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Yeah… I will do that… How often have you said something like this when you haven’t been entirely committed to taking action? Quite often, I expect.
Our careers are built and grown on action… so does a lack of commitment to taking the actions we agree on put our career at risk?
I don’t write this with a halo above my head. I am guilty as charged.
One of the most important factors that shape the success or demise of our career is delivering on action.
Most of us are busy – so a lack of effort isn’t the problem. Effort does not always result in growth, increased salaries or promotion. But steadfastly completing tasks does. Our tendency to take on more and more work is, perhaps, our undoing. We agree to something in the hope we can find the time to do it. And some we do, some we don’t.
There are our personal commitments that we make to ourselves. We can plan to do something in order to increase our personal progress and gain. Failure in these commitments leads to personal disappointment and stress.
But it’s the commitments we make to other people that cause us the greatest pain. In business, our colleagues and customers rely on our commitment so they too can honor their commitments. It’s the breakdown in the chain of dependent actions that leads to business disaster. Any Project Manager worth their salt will tell you that. So when we fail to deliver, so do others…
And multiply that over the scale of an organization, even a small organization, and you can see the problem.
Our commitment to action is the glue in the value we deliver to our employers, customers and stakeholders.
Most business services are provided with a Service Level Agreement (SLA) – a contract between supplier and consumer. This forces commitment to action, or penalties can be levied. But many commitments between people are not formalised as such.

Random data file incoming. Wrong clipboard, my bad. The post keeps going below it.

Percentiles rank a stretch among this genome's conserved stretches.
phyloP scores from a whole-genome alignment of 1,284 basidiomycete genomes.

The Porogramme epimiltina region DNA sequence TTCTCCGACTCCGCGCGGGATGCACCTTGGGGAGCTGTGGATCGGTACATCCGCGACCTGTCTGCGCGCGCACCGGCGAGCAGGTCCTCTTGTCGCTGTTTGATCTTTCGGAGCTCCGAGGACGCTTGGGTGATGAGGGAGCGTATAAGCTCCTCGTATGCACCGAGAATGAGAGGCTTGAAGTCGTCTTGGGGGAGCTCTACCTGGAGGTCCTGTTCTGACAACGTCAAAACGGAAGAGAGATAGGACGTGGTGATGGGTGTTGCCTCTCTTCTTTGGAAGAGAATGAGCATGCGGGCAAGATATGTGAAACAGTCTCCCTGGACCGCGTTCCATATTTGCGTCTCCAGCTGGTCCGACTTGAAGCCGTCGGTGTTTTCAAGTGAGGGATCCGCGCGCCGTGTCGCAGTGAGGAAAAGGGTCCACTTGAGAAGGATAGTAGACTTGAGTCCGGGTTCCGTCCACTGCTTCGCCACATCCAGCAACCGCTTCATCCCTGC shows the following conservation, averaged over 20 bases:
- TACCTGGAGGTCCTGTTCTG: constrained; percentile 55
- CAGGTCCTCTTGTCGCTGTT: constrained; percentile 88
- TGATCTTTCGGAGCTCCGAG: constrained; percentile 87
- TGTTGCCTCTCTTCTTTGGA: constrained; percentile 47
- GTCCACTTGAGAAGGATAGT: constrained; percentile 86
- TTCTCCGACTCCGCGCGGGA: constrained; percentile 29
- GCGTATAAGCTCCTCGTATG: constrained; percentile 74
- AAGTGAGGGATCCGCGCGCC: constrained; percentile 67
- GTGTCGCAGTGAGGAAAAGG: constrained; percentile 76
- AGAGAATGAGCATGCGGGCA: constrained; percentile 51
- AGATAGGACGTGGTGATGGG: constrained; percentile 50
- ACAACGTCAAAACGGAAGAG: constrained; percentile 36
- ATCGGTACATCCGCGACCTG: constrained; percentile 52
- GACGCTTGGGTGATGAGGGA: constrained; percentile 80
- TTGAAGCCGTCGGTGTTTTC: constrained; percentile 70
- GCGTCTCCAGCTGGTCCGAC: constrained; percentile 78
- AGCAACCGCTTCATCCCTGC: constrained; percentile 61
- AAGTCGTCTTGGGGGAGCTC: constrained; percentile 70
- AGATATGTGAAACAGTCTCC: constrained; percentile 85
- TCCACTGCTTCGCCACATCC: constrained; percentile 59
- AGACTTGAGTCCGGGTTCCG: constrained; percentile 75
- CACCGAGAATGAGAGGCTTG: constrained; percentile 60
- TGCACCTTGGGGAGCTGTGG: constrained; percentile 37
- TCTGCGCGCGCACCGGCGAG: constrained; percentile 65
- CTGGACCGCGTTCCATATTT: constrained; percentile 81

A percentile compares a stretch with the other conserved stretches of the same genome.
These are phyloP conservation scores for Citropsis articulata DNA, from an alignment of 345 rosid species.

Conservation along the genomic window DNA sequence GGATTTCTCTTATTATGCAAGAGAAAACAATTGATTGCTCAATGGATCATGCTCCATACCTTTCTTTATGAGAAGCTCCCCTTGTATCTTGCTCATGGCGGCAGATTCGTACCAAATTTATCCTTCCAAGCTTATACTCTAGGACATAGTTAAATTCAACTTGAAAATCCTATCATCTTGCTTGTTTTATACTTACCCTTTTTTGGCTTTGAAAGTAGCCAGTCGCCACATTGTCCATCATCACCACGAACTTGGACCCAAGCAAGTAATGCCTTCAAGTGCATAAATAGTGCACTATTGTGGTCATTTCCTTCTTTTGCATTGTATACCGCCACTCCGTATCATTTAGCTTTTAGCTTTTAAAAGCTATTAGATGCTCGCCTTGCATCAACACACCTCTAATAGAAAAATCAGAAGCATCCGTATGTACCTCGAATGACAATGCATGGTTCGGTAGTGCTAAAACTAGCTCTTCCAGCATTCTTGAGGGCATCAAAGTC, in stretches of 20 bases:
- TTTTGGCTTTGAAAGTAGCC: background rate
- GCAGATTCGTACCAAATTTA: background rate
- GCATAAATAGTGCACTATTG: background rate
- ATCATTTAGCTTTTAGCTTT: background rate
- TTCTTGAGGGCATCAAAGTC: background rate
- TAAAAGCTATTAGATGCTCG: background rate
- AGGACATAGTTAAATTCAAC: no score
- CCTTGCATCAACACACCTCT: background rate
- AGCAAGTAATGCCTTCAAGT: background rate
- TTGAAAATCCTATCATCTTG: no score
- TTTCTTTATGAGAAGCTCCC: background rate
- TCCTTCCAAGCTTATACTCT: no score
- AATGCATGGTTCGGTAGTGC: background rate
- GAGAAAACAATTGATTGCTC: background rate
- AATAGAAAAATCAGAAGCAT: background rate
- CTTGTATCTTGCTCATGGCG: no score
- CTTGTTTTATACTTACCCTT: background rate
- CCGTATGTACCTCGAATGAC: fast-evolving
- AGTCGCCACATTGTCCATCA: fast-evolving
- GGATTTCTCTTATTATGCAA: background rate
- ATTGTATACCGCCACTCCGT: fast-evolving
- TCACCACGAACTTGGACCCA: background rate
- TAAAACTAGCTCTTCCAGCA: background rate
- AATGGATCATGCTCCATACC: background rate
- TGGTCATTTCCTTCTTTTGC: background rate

Perhaps they should be?
I am not suggesting that every interaction between people in your organization must be complemented with a legal contract. Heck, lawyers are rich enough already. But there is something called the Psychological Contract between people which can bind us to our committed actions and results. A Psychological Contract is the agreement of two parties in what their mutual obligations are towards each other.
One cause of a break in commitment is when we agree to something that we are not completely sure what it is. The outcome hasn’t been defined properly. But there is a simple way of validating a request so we can be assured that we have the best chance of achieving it. We will call it a S.M.A.R.T. action, where S.M.A.R.T. stands for:
S: The action is specific – enough to be unambiguous
M: The outcome of the action is measurable – you will know when the action has been achieved
A: The action is achievable – you can actually achieve it
R: The action is relevant – the action is relevant to what you’ve set out to achieve
T: The action is timebound – you know when it must be complete by
An action that does not pass the S.M.A.R.T. test is one we can’t be sure that we can complete, therefore we shouldn’t commit to it. And then, who knows, we might refuse to commit to something that we would blindly done so before, and failed?
Testing for commitment to action
Using the S.M.A.R.T. test above, we can test the commitment of other people’s actions:
- Specific: Can you tell me specifically when you intend to achive?
- Measurable: When will you know when you have achieved it?
- Achievable: What makes you sure you can achieve it?
- Relevant: What is the purpose of this action?
- Timebound: When will you have completed this action?
Have these questions in your head for when you next ask somebody else to commit to an action, and put them to the test!
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